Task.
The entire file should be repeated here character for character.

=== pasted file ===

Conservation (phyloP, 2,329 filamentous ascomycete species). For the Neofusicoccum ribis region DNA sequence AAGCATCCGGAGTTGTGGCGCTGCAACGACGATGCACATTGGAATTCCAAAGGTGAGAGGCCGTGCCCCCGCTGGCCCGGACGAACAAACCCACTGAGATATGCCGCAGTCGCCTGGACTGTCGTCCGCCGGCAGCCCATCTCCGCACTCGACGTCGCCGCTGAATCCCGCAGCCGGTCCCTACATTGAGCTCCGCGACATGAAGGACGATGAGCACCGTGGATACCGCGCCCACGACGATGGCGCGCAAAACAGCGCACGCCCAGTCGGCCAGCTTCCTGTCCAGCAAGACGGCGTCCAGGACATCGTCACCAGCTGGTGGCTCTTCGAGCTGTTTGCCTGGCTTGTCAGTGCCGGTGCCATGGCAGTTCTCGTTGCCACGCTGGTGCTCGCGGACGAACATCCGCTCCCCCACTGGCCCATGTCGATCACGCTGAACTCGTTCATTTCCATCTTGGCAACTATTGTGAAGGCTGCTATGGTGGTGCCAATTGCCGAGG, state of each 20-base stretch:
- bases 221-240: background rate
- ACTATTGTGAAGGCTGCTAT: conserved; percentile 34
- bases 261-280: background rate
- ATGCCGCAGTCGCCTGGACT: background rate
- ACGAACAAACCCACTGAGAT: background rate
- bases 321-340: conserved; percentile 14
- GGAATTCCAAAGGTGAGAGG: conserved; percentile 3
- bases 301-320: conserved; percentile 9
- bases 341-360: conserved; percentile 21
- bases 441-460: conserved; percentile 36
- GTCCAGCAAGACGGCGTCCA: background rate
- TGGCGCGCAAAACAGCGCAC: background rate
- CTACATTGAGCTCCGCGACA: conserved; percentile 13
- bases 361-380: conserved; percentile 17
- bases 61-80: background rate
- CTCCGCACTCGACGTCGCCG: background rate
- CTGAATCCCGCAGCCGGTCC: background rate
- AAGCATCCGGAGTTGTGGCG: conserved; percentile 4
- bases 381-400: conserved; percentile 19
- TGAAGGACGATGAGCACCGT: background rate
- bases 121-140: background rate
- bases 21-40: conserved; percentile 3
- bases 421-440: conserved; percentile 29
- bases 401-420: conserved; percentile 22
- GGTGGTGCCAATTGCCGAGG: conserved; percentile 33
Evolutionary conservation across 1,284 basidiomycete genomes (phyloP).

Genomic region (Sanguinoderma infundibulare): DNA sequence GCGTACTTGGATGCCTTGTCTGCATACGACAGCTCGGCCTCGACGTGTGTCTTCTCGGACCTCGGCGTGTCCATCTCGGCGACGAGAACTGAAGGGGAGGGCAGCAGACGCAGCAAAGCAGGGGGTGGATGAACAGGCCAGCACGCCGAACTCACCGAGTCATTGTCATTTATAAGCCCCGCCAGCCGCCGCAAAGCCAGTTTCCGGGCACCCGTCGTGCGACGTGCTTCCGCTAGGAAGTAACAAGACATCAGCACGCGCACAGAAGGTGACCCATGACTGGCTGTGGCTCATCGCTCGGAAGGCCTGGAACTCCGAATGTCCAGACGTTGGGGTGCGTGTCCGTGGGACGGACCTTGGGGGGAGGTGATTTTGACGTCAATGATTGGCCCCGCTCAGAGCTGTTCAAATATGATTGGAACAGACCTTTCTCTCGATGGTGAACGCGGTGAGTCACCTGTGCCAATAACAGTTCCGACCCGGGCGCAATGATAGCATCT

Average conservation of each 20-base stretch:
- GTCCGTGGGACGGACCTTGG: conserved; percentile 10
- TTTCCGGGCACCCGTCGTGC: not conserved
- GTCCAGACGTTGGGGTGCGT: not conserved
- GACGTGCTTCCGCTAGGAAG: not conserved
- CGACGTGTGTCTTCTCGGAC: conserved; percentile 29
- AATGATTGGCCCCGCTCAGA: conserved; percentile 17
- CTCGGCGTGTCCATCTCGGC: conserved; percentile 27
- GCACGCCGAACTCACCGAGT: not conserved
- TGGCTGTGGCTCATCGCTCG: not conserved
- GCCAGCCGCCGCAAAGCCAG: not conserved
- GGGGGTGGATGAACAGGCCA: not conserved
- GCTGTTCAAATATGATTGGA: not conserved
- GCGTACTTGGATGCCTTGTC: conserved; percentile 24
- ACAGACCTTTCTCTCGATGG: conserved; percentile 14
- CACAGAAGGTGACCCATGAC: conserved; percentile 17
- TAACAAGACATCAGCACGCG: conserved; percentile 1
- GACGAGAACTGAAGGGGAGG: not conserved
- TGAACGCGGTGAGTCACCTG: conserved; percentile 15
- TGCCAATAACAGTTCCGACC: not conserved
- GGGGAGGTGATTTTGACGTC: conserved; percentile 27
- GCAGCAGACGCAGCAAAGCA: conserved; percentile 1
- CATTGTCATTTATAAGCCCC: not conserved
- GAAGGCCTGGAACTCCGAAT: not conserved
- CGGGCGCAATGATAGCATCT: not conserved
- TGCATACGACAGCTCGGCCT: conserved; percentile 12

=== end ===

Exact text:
Conservation (phyloP, 2,329 filamentous ascomycete species). For the Neofusicoccum ribis region DNA sequence AAGCATCCGGAGTTGTGGCGCTGCAACGACGATGCACATTGGAATTCCAAAGGTGAGAGGCCGTGCCCCCGCTGGCCCGGACGAACAAACCCACTGAGATATGCCGCAGTCGCCTGGACTGTCGTCCGCCGGCAGCCCATCTCCGCACTCGACGTCGCCGCTGAATCCCGCAGCCGGTCCCTACATTGAGCTCCGCGACATGAAGGACGATGAGCACCGTGGATACCGCGCCCACGACGATGGCGCGCAAAACAGCGCACGCCCAGTCGGCCAGCTTCCTGTCCAGCAAGACGGCGTCCAGGACATCGTCACCAGCTGGTGGCTCTTCGAGCTGTTTGCCTGGCTTGTCAGTGCCGGTGCCATGGCAGTTCTCGTTGCCACGCTGGTGCTCGCGGACGAACATCCGCTCCCCCACTGGCCCATGTCGATCACGCTGAACTCGTTCATTTCCATCTTGGCAACTATTGTGAAGGCTGCTATGGTGGTGCCAATTGCCGAGG, state of each 20-base stretch:
- bases 221-240: background rate
- ACTATTGTGAAGGCTGCTAT: conserved; percentile 34
- bases 261-280: background rate
- ATGCCGCAGTCGCCTGGACT: background rate
- ACGAACAAACCCACTGAGAT: background rate
- bases 321-340: conserved; percentile 14
- GGAATTCCAAAGGTGAGAGG: conserved; percentile 3
- bases 301-320: conserved; percentile 9
- bases 341-360: conserved; percentile 21
- bases 441-460: conserved; percentile 36
- GTCCAGCAAGACGGCGTCCA: background rate
- TGGCGCGCAAAACAGCGCAC: background rate
- CTACATTGAGCTCCGCGACA: conserved; percentile 13
- bases 361-380: conserved; percentile 17
- bases 61-80: background rate
- CTCCGCACTCGACGTCGCCG: background rate
- CTGAATCCCGCAGCCGGTCC: background rate
- AAGCATCCGGAGTTGTGGCG: conserved; percentile 4
- bases 381-400: conserved; percentile 19
- TGAAGGACGATGAGCACCGT: background rate
- bases 121-140: background rate
- bases 21-40: conserved; percentile 3
- bases 421-440: conserved; percentile 29
- bases 401-420: conserved; percentile 22
- GGTGGTGCCAATTGCCGAGG: conserved; percentile 33
Evolutionary conservation across 1,284 basidiomycete genomes (phyloP).

Genomic region (Sanguinoderma infundibulare): DNA sequence GCGTACTTGGATGCCTTGTCTGCATACGACAGCTCGGCCTCGACGTGTGTCTTCTCGGACCTCGGCGTGTCCATCTCGGCGACGAGAACTGAAGGGGAGGGCAGCAGACGCAGCAAAGCAGGGGGTGGATGAACAGGCCAGCACGCCGAACTCACCGAGTCATTGTCATTTATAAGCCCCGCCAGCCGCCGCAAAGCCAGTTTCCGGGCACCCGTCGTGCGACGTGCTTCCGCTAGGAAGTAACAAGACATCAGCACGCGCACAGAAGGTGACCCATGACTGGCTGTGGCTCATCGCTCGGAAGGCCTGGAACTCCGAATGTCCAGACGTTGGGGTGCGTGTCCGTGGGACGGACCTTGGGGGGAGGTGATTTTGACGTCAATGATTGGCCCCGCTCAGAGCTGTTCAAATATGATTGGAACAGACCTTTCTCTCGATGGTGAACGCGGTGAGTCACCTGTGCCAATAACAGTTCCGACCCGGGCGCAATGATAGCATCT

Average conservation of each 20-base stretch:
- GTCCGTGGGACGGACCTTGG: conserved; percentile 10
- TTTCCGGGCACCCGTCGTGC: not conserved
- GTCCAGACGTTGGGGTGCGT: not conserved
- GACGTGCTTCCGCTAGGAAG: not conserved
- CGACGTGTGTCTTCTCGGAC: conserved; percentile 29
- AATGATTGGCCCCGCTCAGA: conserved; percentile 17
- CTCGGCGTGTCCATCTCGGC: conserved; percentile 27
- GCACGCCGAACTCACCGAGT: not conserved
- TGGCTGTGGCTCATCGCTCG: not conserved
- GCCAGCCGCCGCAAAGCCAG: not conserved
- GGGGGTGGATGAACAGGCCA: not conserved
- GCTGTTCAAATATGATTGGA: not conserved
- GCGTACTTGGATGCCTTGTC: conserved; percentile 24
- ACAGACCTTTCTCTCGATGG: conserved; percentile 14
- CACAGAAGGTGACCCATGAC: conserved; percentile 17
- TAACAAGACATCAGCACGCG: conserved; percentile 1
- GACGAGAACTGAAGGGGAGG: not conserved
- TGAACGCGGTGAGTCACCTG: conserved; percentile 15
- TGCCAATAACAGTTCCGACC: not conserved
- GGGGAGGTGATTTTGACGTC: conserved; percentile 27
- GCAGCAGACGCAGCAAAGCA: conserved; percentile 1
- CATTGTCATTTATAAGCCCC: not conserved
- GAAGGCCTGGAACTCCGAAT: not conserved
- CGGGCGCAATGATAGCATCT: not conserved
- TGCATACGACAGCTCGGCCT: conserved; percentile 12